Emilie's anniversary arrived and Samuel made his sister a card.  He used gallons of glue and seemlingly hundreds of tiny pom poms and sparkles.  I made a cake full of choclate and caramel and we lit a candle.  On the day itself we spent the day together riding steam trains, having lunch and exploring.  We went down to the beach for a walk, had a lovely family meal and lit sky lanterns.  We celebrated her life and talked about her.  We shared memories of the pregnancy and warm memories of friends supporting us since her death.  We made wonderful memories together.

We returned home rested and ready to move forwards.  The pain was still there but our capacity had definitely increased and that was something that I had learnt in our time away.  I was learning that I needed to come to terms with the fact that I might never have another baby of my own; I might never know what it is like to hold my own newborn baby without the wires that surrounded Sam and the silence that engulfed Emilie.  I was trying to come to terms with the fact that my path - the plan God had for me - might be different to the plan I had for myself and I needed to trust him in what he was doing.  I had spent the past year (and much longer) comparing myself with other people.  With other mothers.  I had wanted what they had to the point that I had begun to lose sight of what I had, of my gifts and of how far I had come.  I had given everything over to God after my second miscarriage and I needed to learn to trust him.  We were a couple of weeks away from our foster training and so far the paper work side of things had been surprisingly smooth.  This was where we were going.

Thursday, 13 March 2014

Shot Down

With this, our fourth pregnancy, I did not feel a sense of elation. Of course, I was happy that the treatment had worked but I was so filled with fear and anxiety.  I was waiting for the joy to come but it didn't and I couldn't see past the possibility that I might lose another baby.   I envied women who's biggest worry was making it to the 12 week scan.  I knew, for me, that the 12 week scan was just the start of things and I couldn't allow myself to see past this for fear of being let down.  At the same time, however, inspite of this self preservation, I also couldn't bear the thought of losing another baby.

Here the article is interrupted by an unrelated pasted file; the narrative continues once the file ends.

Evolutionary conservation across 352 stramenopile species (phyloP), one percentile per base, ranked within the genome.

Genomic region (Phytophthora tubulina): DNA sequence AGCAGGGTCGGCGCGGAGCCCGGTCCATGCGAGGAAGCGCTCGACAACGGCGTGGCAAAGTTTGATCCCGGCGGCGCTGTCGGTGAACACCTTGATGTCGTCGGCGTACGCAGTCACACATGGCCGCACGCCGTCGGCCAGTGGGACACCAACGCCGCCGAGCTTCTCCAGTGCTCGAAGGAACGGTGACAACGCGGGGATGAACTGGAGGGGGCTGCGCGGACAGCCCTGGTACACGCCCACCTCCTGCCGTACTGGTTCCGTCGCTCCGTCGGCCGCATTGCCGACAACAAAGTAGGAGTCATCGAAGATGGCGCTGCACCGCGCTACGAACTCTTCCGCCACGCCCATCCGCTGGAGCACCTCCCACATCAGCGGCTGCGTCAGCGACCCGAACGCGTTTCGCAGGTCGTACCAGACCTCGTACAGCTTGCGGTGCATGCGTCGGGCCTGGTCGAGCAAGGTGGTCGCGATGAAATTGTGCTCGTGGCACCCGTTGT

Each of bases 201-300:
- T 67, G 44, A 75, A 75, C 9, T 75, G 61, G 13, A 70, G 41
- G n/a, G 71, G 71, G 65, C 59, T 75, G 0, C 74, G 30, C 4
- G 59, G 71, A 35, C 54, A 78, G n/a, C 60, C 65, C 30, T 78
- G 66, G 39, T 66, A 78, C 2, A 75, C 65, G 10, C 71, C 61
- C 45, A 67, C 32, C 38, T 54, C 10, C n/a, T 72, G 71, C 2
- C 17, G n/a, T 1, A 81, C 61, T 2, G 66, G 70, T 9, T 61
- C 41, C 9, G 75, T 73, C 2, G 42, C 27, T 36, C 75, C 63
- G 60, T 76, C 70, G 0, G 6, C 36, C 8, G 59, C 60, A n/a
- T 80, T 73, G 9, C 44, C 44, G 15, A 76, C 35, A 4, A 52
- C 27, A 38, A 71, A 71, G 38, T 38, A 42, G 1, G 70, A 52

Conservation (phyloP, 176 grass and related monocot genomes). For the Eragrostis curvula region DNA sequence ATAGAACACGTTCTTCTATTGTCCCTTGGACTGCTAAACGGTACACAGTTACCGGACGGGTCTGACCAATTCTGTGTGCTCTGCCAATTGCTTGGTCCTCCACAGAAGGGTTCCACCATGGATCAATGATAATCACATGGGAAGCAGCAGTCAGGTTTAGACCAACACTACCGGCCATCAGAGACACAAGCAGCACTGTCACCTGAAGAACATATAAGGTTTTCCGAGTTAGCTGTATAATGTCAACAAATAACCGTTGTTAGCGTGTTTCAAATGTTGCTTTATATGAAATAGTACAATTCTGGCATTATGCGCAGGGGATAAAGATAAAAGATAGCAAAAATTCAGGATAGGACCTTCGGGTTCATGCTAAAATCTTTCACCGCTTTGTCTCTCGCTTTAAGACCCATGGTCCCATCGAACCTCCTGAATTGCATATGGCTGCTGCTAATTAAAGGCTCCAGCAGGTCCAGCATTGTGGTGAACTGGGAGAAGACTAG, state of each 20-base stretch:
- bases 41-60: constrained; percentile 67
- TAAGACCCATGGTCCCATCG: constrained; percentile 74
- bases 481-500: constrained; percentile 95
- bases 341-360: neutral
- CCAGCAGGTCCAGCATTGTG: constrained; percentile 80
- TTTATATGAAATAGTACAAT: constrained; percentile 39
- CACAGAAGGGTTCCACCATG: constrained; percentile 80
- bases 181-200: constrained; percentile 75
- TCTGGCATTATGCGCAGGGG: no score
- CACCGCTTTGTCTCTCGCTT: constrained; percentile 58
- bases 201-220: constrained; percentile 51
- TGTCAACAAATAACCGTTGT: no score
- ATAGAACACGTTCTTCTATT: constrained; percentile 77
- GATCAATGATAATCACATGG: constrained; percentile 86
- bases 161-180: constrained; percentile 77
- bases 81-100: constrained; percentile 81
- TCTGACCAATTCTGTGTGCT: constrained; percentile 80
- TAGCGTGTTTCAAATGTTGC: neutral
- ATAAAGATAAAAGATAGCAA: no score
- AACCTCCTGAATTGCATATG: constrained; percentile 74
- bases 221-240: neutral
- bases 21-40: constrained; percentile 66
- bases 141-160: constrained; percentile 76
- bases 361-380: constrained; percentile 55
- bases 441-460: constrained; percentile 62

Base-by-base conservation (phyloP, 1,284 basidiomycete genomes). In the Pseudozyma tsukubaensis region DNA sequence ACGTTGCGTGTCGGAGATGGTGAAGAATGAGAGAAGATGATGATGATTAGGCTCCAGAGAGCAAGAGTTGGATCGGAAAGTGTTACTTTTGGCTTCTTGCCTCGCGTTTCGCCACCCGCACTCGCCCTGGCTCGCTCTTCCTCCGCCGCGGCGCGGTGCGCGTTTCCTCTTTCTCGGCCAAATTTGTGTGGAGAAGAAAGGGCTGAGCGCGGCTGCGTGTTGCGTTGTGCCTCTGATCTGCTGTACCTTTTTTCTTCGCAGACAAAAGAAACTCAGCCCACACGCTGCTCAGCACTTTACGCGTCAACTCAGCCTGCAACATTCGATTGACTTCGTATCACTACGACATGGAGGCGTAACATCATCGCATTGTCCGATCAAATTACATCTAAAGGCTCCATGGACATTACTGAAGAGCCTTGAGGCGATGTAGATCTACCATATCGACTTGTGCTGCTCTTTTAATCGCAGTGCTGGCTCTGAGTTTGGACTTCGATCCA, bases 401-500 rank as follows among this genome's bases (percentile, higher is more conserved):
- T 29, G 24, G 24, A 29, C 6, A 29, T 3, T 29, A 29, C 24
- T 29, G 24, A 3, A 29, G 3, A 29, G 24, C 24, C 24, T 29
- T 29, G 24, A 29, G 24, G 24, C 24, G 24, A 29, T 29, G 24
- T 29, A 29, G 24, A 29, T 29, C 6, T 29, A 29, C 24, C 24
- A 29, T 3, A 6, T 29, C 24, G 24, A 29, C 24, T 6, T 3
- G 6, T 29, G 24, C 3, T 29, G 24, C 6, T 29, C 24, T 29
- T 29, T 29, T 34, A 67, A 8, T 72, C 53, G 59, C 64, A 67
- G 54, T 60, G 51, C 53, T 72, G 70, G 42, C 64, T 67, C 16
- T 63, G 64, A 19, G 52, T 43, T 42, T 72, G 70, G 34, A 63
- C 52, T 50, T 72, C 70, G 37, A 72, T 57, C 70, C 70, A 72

Samuel was about to start preschool 5 afternoons a week and I was looking forward to our upcoming foster training, registration and the parenting course training.  These things were very welcome distractions at the time as I was not only dealing with the pregnancy, but we were also approaching Emiliie's first birthday.  Her first anniversary.  I had so many feelings relating to this anniversary and was surprised at how much it affected me.  I could feel the mist descending over me as the anniversary approached and found it incredibly difficult to separate my feelings of anxiety relating to the pregnancy and my feelings of grief relating to Emilie's anniversary.

When I was six weeks pregnant I dropped Sam off at nursery and returned home for the afterrnoon.  I had been feeling pretty groggy all day and was experiencing cramps.  As I have mentioned before, I had no idea what was normal and what wasn't.  I knew that I had experienced cramping with both Samuel and Emilie but this seemed so long ago that I couldn't remember the feeling.  On returning home I went to the toilet and immedietly realised that I was bleeding.

This time I attended hospital on my own as I felt it was important for John to pick Sam up from school. He would drop him at Faye's house after picking him up but I had the initial wait in the waiting room, triage and the initial examination on my own.  As ever, the nurses were fantastic. They held my hand, hugged me, made me cups of tea and did everything they could to comfort me.  I was even touched to see how emotional the triage nurse was when she asked 'is this your first pregnancy?' I explained that it was my fourth pregnancy and started crying.  When she asked how many living children I had and I explained that we had Sam, that Emilie had been stillborn and now we were struggling with infertility and loss I noticed that her eyes filled up.  She will never know how much this gesture of compassion meant to me.